Not with a Bang but a Whimper

Abigail Lee, Copy Editor

There is something incredibly surreal about ending your high school career with a global pandemic. I think both myself and many seniors here at Issaquah high school had alternate plans for these final months; plans that looked very different from social distancing, fervid hand washing, and nervously thinking about the predicted  “200,000 to 1.7 million people” in this article by the New York Times, that could die in our country. Looking both at the world that surrounds all of us right now and our own personalized experiences of living cooped up in our homes has reminded me of T.S. Elliot’s poem, “The Hollow Men.” 

We are the hollow men / We are the stuffed men / Leaning together / Headpiece filled with straw. Alas! /Our dried voices, when / We whisper together / Are quiet and meaningless / As wind in dry grass / or rats’ feet over broken glass / In our dry cellar” 

This is the third week of social isolation and personally, the monotony has gotten to me. Like I am a ghost haunting the same rooms,  roaming the same quiet neighborhoods, and having the same passionless discussions with the same people. “I would ask you how your day is but I know we both don’t have anything more to say than we did yesterday–and the day before and the day before that.”  I think, however, there is something deeper to this cycle of boredom than a weariness of the unchanging. It is hopelessness. The dread sourced from a diet of CNN Coronavirus Town Halls in the evening, lunches of Twitter feeds full of Kickstarters asking for help in paying medical bills and rent, and a disheartening breakfast of worries about the grandparents that live with you and the ones who do not. With nothing to distract myself, I have been gorging tragedy and I am left bloated with sadness and fears for both the juvenile “traumas” and the profound. I feel like the hollow men standing on the edge of the River Styx, roaming the realms between life and death, grief and initiative; feeling hyper-aware of both my privileges and my limits.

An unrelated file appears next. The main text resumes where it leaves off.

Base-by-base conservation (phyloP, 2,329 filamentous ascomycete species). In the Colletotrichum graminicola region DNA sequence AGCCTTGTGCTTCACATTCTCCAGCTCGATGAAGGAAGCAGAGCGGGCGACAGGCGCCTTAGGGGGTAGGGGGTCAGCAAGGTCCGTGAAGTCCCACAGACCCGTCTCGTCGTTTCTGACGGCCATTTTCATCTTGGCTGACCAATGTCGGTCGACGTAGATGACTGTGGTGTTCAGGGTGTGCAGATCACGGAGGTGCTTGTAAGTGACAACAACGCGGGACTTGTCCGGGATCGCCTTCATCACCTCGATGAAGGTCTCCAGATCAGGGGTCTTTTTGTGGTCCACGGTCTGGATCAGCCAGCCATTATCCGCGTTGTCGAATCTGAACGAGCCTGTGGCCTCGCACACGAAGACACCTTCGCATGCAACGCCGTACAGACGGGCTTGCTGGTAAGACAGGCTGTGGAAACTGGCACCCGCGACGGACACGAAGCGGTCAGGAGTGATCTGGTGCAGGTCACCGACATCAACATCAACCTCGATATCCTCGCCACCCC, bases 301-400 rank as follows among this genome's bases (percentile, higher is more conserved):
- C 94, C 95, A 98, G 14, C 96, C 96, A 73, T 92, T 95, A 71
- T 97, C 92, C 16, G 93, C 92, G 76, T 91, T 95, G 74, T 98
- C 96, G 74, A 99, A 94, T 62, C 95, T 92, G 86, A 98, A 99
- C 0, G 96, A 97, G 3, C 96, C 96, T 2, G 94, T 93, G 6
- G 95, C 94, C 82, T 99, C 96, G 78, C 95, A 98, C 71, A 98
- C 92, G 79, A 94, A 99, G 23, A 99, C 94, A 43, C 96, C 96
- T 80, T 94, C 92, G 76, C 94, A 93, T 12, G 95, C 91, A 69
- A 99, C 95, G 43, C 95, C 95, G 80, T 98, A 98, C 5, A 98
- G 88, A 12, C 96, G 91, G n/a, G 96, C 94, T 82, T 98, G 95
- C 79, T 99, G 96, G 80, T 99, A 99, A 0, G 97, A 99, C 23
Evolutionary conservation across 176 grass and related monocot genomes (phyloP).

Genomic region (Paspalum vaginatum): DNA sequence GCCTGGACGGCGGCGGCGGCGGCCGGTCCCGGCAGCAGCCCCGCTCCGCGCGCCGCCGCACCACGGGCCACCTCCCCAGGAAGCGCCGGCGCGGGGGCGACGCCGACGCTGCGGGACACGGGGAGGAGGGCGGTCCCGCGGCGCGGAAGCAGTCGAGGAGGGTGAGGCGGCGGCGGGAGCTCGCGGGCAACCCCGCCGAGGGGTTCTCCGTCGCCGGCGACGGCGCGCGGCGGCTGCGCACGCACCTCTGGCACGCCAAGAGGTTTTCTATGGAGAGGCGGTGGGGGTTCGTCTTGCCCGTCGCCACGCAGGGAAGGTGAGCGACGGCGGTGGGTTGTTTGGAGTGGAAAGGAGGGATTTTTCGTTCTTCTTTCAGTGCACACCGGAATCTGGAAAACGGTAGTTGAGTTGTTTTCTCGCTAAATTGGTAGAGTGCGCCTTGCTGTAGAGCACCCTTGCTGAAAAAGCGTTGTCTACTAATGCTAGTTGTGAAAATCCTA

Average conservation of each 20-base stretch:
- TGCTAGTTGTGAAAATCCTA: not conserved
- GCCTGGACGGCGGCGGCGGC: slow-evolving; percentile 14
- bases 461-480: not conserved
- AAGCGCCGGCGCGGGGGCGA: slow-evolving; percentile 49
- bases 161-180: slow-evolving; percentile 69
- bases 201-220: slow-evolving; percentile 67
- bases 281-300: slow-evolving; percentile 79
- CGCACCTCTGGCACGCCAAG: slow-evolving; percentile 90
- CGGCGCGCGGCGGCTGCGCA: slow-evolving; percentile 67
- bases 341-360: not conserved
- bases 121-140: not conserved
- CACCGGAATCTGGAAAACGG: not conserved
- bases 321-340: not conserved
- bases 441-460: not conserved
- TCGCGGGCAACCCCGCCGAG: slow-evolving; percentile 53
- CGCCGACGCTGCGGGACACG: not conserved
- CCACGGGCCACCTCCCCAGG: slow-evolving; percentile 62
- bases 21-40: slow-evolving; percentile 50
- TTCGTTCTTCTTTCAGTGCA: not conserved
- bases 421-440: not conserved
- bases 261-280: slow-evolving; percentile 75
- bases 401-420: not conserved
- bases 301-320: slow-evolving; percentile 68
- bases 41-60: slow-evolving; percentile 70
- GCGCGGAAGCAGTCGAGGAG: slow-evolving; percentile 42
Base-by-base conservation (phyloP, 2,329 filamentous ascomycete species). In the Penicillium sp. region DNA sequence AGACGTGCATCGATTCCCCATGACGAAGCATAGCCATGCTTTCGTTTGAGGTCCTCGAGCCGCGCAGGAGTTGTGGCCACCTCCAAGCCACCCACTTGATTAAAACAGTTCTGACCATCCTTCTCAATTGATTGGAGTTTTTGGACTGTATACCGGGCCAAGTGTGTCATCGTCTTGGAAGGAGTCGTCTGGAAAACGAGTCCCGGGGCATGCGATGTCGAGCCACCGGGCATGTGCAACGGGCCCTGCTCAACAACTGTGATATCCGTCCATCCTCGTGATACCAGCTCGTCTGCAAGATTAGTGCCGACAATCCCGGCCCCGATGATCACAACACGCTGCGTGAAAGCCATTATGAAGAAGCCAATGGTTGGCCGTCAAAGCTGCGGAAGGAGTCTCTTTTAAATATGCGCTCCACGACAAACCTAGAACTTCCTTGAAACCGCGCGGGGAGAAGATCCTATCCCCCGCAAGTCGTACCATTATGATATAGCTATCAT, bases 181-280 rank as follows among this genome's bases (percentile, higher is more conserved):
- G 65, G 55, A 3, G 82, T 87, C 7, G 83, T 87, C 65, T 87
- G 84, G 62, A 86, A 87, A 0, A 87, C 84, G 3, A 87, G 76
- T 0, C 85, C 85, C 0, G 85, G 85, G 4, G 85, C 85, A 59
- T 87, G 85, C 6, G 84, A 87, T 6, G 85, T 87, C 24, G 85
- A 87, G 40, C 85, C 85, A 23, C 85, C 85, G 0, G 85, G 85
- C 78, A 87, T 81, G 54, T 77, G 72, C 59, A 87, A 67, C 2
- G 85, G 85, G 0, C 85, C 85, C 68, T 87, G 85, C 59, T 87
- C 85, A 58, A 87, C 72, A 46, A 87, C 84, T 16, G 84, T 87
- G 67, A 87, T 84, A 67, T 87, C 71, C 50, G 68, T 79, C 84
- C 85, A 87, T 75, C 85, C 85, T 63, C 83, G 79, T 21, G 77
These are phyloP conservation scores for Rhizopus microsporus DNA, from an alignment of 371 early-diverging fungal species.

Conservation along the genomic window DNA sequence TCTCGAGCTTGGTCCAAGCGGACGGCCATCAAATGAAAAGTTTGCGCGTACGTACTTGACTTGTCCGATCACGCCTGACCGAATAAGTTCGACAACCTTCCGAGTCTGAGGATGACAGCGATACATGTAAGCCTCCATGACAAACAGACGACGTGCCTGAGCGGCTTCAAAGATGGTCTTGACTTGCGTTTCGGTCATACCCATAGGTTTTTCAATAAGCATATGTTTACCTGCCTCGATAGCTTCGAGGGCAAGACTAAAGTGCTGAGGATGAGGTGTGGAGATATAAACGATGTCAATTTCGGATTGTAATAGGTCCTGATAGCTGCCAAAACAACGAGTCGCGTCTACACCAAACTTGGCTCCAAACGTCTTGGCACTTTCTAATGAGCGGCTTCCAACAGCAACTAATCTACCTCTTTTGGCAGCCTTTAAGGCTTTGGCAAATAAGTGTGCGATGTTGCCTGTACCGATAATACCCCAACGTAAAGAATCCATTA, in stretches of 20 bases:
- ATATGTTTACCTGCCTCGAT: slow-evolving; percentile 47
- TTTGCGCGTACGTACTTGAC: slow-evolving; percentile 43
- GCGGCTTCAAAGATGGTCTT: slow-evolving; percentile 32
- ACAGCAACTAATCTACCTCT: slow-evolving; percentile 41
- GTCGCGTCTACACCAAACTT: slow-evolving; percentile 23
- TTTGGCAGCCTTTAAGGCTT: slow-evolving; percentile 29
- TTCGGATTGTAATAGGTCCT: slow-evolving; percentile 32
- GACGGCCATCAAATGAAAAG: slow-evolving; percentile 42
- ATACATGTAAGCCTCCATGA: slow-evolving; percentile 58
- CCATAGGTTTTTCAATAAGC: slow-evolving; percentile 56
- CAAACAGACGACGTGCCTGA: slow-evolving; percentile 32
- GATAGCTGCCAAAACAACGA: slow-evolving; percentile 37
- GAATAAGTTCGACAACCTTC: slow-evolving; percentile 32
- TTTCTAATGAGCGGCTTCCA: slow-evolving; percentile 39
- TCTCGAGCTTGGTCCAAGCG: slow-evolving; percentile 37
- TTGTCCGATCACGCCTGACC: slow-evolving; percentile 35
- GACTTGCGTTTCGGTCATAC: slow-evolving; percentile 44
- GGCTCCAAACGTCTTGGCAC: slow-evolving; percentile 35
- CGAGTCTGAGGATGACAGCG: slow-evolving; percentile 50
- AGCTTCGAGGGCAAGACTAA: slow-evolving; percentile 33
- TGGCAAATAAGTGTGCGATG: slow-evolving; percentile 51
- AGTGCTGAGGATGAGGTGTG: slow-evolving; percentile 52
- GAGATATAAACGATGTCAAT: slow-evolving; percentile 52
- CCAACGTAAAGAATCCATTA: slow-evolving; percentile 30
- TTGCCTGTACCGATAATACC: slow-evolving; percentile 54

Despite all this fatalistic thinking, I see breaks of lights among this self-inflicted forest of doom. Just as the curve comes up, it must come down. I see communities coming together, people bridging the gaps of isolation. For every bad apple who buys out stores upon stores of hand sanitizer to resell on Amazon, there are multitudes of folks from everywhere calling out this behavior and seeing to it that we set limits and work in solidarity in these trying times. 

This is the way the world ends/ This is the way the world ends/ This is the way the world ends” 

In this time where–unlike Elliot’s poem–the world appears to be going out with a bang, I hope that we can manage to go out with more than a whimper. A tragedy of this size deserves a movement of hope and reform that is mighty enough to curb what may feel like our demise. A cry out to a world in chaos, shouting louder than any of the disasters that may plague us.